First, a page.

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How Are Porcelain and Ceramic Tiles Different?

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If you are planning to re-tile a bathroom or kitchen then one from the main factors affecting which tiles you choose is the place they are; are they the best colour, texture and size to create the appear and feel that you will be after? And, of course, can they complement your financial allowance along with your design ideas?

But there's more to some wall or floor tile than the way they appear and feel; regardless of how beautiful a tile might appear furthermore it will be suitable whether it doesn't qualify of your installation. For example, if you are planning to use floor tiles inside a wet-room is it slip resistant? Safety should always be considered when tiling the ground.

Firstly, which are the tiles made of? It is not uncommon for people to reference all wall and floor tiles that aren't made from natural stone as "ceramic". Whilst, technically, this might be true there's a big difference between the manufacturing processes for traditional ceramic tiles and also the more technologically advanced systems for making porcelain tiles.

There's confusion using the terminology because both forms of tile are made from clay or from your clay mixture that is in which the similarity ends because the different manufacturing processes create a quite different result. There is a marked difference between simply how much stronger, more hard-wearing plus more frost resistant a tile is compared to a porcelain tile.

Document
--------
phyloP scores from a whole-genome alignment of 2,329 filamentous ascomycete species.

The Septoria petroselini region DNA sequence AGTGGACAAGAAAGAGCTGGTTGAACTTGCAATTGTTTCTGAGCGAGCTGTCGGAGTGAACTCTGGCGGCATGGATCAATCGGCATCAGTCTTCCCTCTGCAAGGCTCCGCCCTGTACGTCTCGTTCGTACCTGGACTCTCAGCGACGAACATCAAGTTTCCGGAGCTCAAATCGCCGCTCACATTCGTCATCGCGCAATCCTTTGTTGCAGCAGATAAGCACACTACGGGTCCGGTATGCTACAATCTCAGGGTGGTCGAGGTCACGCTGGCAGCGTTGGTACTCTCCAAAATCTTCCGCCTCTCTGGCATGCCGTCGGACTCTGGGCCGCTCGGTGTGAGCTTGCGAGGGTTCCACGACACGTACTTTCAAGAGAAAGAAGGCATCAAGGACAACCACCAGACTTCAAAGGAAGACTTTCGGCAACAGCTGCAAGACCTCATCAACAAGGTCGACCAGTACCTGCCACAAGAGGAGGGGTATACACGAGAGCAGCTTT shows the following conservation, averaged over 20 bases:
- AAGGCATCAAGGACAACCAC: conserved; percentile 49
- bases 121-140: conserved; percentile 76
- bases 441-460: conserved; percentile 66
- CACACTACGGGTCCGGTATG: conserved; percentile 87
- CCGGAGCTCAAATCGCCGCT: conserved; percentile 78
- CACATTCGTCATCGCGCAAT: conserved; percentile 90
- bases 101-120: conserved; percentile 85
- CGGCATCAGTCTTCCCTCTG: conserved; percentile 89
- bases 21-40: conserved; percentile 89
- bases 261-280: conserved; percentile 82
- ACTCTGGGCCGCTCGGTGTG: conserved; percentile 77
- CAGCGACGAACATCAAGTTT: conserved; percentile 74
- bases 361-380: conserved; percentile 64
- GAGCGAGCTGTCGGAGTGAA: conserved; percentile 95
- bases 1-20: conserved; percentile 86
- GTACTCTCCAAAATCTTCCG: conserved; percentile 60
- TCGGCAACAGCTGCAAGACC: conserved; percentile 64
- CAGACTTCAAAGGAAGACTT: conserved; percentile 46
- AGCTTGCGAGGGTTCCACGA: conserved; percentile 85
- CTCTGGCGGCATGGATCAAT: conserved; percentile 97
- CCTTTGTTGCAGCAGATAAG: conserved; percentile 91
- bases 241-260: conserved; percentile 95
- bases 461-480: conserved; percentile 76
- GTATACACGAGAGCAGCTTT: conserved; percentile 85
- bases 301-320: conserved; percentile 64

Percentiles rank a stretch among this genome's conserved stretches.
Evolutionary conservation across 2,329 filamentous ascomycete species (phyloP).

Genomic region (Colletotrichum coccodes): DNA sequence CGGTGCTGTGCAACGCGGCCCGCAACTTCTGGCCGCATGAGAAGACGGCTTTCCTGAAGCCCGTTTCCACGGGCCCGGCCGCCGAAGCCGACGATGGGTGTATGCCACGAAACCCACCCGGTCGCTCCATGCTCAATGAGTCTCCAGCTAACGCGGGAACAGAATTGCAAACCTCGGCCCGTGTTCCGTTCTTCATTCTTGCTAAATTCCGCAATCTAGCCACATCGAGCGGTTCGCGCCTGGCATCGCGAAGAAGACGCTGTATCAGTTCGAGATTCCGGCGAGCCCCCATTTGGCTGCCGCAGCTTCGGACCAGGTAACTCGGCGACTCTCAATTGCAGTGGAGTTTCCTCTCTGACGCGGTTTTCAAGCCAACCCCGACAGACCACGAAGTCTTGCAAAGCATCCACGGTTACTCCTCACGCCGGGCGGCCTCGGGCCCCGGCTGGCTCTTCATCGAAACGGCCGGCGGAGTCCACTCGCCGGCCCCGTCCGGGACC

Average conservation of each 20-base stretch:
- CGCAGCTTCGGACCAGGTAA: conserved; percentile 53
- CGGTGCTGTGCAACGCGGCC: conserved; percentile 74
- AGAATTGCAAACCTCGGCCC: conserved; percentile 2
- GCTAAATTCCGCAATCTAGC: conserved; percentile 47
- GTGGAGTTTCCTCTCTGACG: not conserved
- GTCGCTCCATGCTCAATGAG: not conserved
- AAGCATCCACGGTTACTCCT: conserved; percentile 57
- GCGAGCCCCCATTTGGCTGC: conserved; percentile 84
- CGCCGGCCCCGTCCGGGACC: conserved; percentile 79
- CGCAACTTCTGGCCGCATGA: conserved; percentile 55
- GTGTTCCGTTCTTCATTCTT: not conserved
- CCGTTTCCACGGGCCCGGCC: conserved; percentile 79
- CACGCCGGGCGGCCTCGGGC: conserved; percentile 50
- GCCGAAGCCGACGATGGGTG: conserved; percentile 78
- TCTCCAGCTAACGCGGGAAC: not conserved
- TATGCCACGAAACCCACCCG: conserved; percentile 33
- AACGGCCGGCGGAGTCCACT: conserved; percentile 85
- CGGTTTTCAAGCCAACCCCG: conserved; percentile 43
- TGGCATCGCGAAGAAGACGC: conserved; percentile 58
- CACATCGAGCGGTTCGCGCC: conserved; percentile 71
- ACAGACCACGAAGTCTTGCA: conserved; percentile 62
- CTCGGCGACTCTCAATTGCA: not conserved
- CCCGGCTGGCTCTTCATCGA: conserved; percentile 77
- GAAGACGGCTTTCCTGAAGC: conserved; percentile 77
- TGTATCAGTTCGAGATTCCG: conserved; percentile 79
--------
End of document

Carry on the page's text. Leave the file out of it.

To generate a porcelain tile a combination of clay and water is shaped right into a tile, which can be then fired in a kiln. A glaze will then be applied to the top to produce the desired colour. Without as strong or hard-wearing as porcelain tiles they are still perfectly suitable for domestic installations and also for tiling walls.

Porcelain tiles on the other had are made by mixing the clay with coloured minerals and finely milling it. The shaped tile will be developed by pressing the mix into moulds under questionable. The kiln firing is then done at an very high temperature and also this process produces a dense and extremely strong tile. Some porcelain tiles are glazed in the same way as ceramic tiles however, many are actually "full-bodied" which suggests they have the color and pattern running through the entire tile rather than just being a surface layer on top. The advantage of a full bodied tile is that any chips or damage to the tile will probably be less noticeable since the chip is not going to reveal a clay coloured lower layer. But even glazed porcelain tiles are much stronger than their ceramic cousins.

An additional of utilizing porcelain tiles in the home is that they will also be highly waterproof so can be ideal for today's modern wet-room style bathrooms. The truth that they're waterproof entails they are highly frost-resistant so some types are compatible with outdoor usage; but check this with the supplier as some types are not. Most porcelain tiles will be graded for the most suitable type of use so ensure that you look at the PEI rating on any tiles you are thinking about buying: 0 ensures they are probably the most fragile in support of suitable as wall tiles and 5 means they are suitable as ceramic tiles in both residential and commercial settings.
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